(Blog post on document automation for SME law firms originally published in August 2017 here.
Written in advance of Thomson Reuters Live Webinar on the topic. The live webinar in which I spoke is available here and the recording and presentation are also here.)
Back in a May 2017 industry analysis piece (‘Don’t Dodge a Faster Draft’) for Legal Practice Magazine, I concluded that the question for SME law firms shouldn’t be, ‘Are you using automation technologies?’ but ‘Can you afford not to?’
Yet despite the increased challenges of serving clients profitably (the second greatest challenge for SME law firms in Thomson Reuters Legal UK & Ireland’s 2016 report: ‘Pedal harder, pedal smarter’), and attention that firms are giving to generating efficiencies in other areas of workflow (e.g. matter management), document automation remains underutilised in SME firms. Indeed, according to Briefing Magazine’s 2016 report, ‘Solving the automation puzzle’, even where document automation tools were used firm-wide, just 2% of surveyed firms said these were fully utilised.
So what is document automation and why should the SME law firm make it a core part of their armoury?
What is document automation?
At its most basic level, document automation is a software solution enabling users to create first draft documents more quickly and accurately than manual approaches. There are a variety of tools that users can use to automate the drafting process. Users drafting the documents can in some cases complete a questionnaire or Q&A form to enter transactional data. Party names, key dates, deal amounts and percentages can be inputted to drive the inclusion of certain clauses or paragraphs in the document. Questionnaires can act as dynamic decision trees guiding the user through transactional data. Responses can create a suite of related documents sharing this data. The data can also be captured for reuse, as well as for reporting.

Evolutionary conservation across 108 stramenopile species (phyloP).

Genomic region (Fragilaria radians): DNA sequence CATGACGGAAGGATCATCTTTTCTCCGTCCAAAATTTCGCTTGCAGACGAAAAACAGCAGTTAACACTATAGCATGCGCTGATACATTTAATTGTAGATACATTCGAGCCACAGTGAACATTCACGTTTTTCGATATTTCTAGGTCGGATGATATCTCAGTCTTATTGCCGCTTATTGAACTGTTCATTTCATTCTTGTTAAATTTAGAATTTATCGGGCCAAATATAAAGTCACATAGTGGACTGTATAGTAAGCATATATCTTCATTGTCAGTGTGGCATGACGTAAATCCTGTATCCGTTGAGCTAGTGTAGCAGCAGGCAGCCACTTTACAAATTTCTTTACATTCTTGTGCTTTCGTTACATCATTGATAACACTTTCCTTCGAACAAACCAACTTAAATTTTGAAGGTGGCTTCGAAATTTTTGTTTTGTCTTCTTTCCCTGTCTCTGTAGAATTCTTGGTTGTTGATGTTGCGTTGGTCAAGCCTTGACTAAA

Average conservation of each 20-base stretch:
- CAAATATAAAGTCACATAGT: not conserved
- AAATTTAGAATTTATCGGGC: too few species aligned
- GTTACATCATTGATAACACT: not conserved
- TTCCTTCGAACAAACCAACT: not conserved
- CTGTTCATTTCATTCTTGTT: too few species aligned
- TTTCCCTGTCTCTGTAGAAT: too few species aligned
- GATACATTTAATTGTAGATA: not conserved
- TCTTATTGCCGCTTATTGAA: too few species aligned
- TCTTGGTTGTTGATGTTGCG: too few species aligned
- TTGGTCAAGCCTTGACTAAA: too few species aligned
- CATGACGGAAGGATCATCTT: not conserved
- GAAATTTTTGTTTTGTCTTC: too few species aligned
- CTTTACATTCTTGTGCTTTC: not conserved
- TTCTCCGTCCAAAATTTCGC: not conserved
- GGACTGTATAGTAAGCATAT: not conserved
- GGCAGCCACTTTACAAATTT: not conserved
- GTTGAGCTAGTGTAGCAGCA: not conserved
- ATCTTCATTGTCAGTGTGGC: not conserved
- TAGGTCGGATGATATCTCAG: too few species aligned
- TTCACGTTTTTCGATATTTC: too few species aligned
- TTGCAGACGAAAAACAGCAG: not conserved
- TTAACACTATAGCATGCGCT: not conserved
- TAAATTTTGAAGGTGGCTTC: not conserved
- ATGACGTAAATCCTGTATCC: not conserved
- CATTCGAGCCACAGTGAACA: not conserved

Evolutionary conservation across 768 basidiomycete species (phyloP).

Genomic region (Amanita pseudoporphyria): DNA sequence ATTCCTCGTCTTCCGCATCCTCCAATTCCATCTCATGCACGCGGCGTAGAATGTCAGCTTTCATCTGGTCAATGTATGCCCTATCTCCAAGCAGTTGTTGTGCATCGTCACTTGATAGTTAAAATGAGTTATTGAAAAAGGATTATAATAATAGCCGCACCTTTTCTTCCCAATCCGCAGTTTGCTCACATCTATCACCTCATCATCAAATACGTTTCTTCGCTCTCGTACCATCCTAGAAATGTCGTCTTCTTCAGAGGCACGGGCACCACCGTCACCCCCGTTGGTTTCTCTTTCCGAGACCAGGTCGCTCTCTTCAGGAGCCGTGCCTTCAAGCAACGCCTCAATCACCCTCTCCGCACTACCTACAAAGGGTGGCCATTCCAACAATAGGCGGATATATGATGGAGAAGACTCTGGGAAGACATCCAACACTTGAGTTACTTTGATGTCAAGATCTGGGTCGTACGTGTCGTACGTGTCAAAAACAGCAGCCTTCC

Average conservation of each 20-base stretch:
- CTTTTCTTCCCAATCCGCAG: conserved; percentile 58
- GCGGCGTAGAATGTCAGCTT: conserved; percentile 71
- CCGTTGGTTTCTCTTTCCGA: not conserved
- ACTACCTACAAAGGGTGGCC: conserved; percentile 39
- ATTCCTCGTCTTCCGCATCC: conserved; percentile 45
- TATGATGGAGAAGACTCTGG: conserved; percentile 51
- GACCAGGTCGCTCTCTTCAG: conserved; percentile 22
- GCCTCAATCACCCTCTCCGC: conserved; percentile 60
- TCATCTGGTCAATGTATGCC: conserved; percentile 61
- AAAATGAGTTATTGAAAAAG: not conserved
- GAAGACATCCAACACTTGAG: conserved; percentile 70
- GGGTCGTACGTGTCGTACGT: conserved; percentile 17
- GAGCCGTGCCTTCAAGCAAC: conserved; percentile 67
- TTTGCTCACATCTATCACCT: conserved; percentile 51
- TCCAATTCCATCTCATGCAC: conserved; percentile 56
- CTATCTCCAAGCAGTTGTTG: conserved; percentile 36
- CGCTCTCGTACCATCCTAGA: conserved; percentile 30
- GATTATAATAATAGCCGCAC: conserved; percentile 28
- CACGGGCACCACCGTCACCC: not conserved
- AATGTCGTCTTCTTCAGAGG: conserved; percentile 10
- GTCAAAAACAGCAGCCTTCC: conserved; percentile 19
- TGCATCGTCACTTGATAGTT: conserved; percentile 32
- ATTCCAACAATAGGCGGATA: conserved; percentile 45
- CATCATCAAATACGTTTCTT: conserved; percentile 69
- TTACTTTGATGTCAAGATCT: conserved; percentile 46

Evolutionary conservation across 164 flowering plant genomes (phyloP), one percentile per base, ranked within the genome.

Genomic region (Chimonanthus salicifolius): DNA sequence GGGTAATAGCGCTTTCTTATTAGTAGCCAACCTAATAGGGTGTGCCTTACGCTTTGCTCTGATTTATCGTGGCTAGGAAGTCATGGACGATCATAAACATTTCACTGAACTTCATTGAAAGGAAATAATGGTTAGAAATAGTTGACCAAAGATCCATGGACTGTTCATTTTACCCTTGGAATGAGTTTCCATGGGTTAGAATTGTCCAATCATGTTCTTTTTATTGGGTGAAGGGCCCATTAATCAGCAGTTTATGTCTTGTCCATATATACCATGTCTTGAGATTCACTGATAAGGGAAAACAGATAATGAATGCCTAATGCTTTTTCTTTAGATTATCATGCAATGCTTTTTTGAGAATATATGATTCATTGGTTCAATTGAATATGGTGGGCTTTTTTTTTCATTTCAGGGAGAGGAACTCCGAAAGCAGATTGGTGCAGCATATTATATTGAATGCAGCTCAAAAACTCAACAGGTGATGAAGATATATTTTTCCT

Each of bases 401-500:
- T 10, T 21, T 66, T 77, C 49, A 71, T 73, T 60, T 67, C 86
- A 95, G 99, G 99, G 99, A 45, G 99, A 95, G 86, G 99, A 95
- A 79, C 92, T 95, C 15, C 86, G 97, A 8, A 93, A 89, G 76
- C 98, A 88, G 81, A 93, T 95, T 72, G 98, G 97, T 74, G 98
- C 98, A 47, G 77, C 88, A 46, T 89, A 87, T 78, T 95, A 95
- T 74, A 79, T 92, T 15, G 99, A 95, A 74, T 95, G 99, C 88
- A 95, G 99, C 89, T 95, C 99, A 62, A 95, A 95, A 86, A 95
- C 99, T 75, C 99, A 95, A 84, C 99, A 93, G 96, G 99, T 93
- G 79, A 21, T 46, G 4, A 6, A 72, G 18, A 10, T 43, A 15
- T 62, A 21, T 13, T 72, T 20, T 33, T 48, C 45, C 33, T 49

‘Time savings of 80% in creating a document’
At Thomson Reuters we have a number of drafting and document automation solutions. Contract Express provides a well-maintained precedent bank containing all the automated documents for a piece of work, providing time savings of 80% in creating a document, compared with the time for traditional methods. Drafting Assistant can also check for citation and proofing errors, with the help of the Westlaw UK and Practical Law integrations, right within Word, saving yet more drafting time.
Our solutions also provide a pathway to full automation. Firms can begin with proofing and checking tools and standard precedents, such as those included in Practical Law, and progress to full customisation of their own documents using questionnaire approaches via Contract Express. They can also then use these to collaborate directly with clients. Lawyers can access templates anywhere, any time, and make key gains around speed, efficiency, and accuracy.
… And why should SME law firms embrace document automation?
‘Pedal harder, pedal smarter’ highlighted serving clients profitably as the second greatest challenge for SME law firms. But for the lucky firms with clients coming through the door, it will be the greatest. How can firms address increasing client demand for better, faster, cheaper legal services?
‘60% of legal time is spent on drafting’
A bread-and-butter element of lawyers’ work, up to 60% of legal time is spent on drafting. Yet many lawyers admit they lack the time to check this work. They feel under pressure to deliver more. In this context, it is astonishing that more firms have not looked more closely at document automation. Reimagining the drafting workflow is central to reducing the cost of service delivery. What would you do if you had back the savings of 82% of drafting time that Contract Express could provide you with? Imagine the additional documents that could be drafted, the additional efficiencies and revenues gained?
But it’s not just about managing profitability. Providing the best possible client service is critical to business survival, growth, and competitive advantage. Firms cannot afford to skimp on service in a market where there is wide availability of potential substitutes. Clients expect value and expect their lawyers to creatively use tools that generate this. Tools in drafting automation solutions – citation checking, proofreading – enable accuracy, management of risk, and high quality. This directly translates to client satisfaction. Firms can free up time for fee earners to engage in added value activities, to build strong client relationships, and to look for new business. So, again I ask, ‘Can you afford not to embrace automation?’